The Ol Doingyo Lengai volcano in Tanzania has been slowly rumbling, showing signs of an imminent eruption, which will create the first ever Geopark in the sub-Saharan African region.
The Geopark, a unified area that advances the protection and use of geological heritage in a sustainable manner, will aid the country’s tourism potential.
Public Relations Officer of the Ngorongoro Conservation Area Authority, Nickson Nyange, was quoted by Bizcommunity saying: “We are working to expand the country’s tourism potential by introducing attractions based on land formations, geology, history, and geographical features, all being packaged under the single entity of Ngorongoro-Lengai Geopark.”
The maiden geology-based tourism and scientific site, likely to soon rupture is the first ever sub-Saharan Geopark project, initiated by Unesco and funded by the European Union, according to Joshua Mwankunda, the Acting Manager of the National Commission for Culture and the Arts Cultural Heritage Department.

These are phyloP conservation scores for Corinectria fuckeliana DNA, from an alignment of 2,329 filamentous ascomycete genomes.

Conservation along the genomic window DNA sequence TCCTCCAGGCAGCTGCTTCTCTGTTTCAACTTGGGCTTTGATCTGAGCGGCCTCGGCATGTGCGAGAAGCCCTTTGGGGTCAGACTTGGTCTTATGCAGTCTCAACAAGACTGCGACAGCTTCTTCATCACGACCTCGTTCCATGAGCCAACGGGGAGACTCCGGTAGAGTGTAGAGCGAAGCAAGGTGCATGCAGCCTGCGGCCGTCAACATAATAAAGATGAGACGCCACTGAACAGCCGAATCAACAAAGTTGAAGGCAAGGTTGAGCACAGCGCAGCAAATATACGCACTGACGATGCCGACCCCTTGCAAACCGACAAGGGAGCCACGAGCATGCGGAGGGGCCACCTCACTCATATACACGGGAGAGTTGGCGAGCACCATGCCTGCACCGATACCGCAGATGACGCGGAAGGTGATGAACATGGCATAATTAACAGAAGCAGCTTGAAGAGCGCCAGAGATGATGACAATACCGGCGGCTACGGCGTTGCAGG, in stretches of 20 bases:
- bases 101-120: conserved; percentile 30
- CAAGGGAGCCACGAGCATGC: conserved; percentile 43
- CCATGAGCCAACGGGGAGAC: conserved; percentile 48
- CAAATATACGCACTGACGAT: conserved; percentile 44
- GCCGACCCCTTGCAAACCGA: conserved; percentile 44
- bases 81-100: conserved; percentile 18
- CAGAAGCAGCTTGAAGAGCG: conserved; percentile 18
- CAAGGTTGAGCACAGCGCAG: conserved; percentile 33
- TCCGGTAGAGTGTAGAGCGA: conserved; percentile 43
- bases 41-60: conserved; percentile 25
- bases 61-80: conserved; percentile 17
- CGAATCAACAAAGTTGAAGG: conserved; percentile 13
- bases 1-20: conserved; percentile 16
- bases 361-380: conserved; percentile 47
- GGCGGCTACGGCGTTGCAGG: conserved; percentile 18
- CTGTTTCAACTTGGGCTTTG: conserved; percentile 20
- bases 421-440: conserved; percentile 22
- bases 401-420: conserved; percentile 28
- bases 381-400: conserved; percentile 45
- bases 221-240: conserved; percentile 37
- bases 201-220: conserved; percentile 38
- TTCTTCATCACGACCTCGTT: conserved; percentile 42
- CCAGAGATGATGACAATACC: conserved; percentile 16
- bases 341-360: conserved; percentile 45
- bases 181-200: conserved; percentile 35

The Ngorongoro-Lengai Geopark, which is earmarked to cover 12 000 square kilometres, is set to be the second Geopark concept on the continent, following the one in Morocco. However, the northern Tanzanian one will be the first south of the Sahara.
The volcano, dubbed the Mountain of God by the Maasai, is the only known active volcano that emits lava rich with a type of rock called carbonatite.
The rupture, however, may threaten important paleoanthropological sites close to Arusha, which is around 150 kilometres away, as the lava flow can extend several kilometres downhill.
Dr. Sarah Stamps, a geophysicist at Virginia Tech, recently led a team of international and local researchers to assist in the prediction of the next major eruption, installing five positioning sensors around the volcano to assist in sending back signals for impeding volcanic activities, according to Bizcommunity.
Published: 24 Jul 2017
View article source here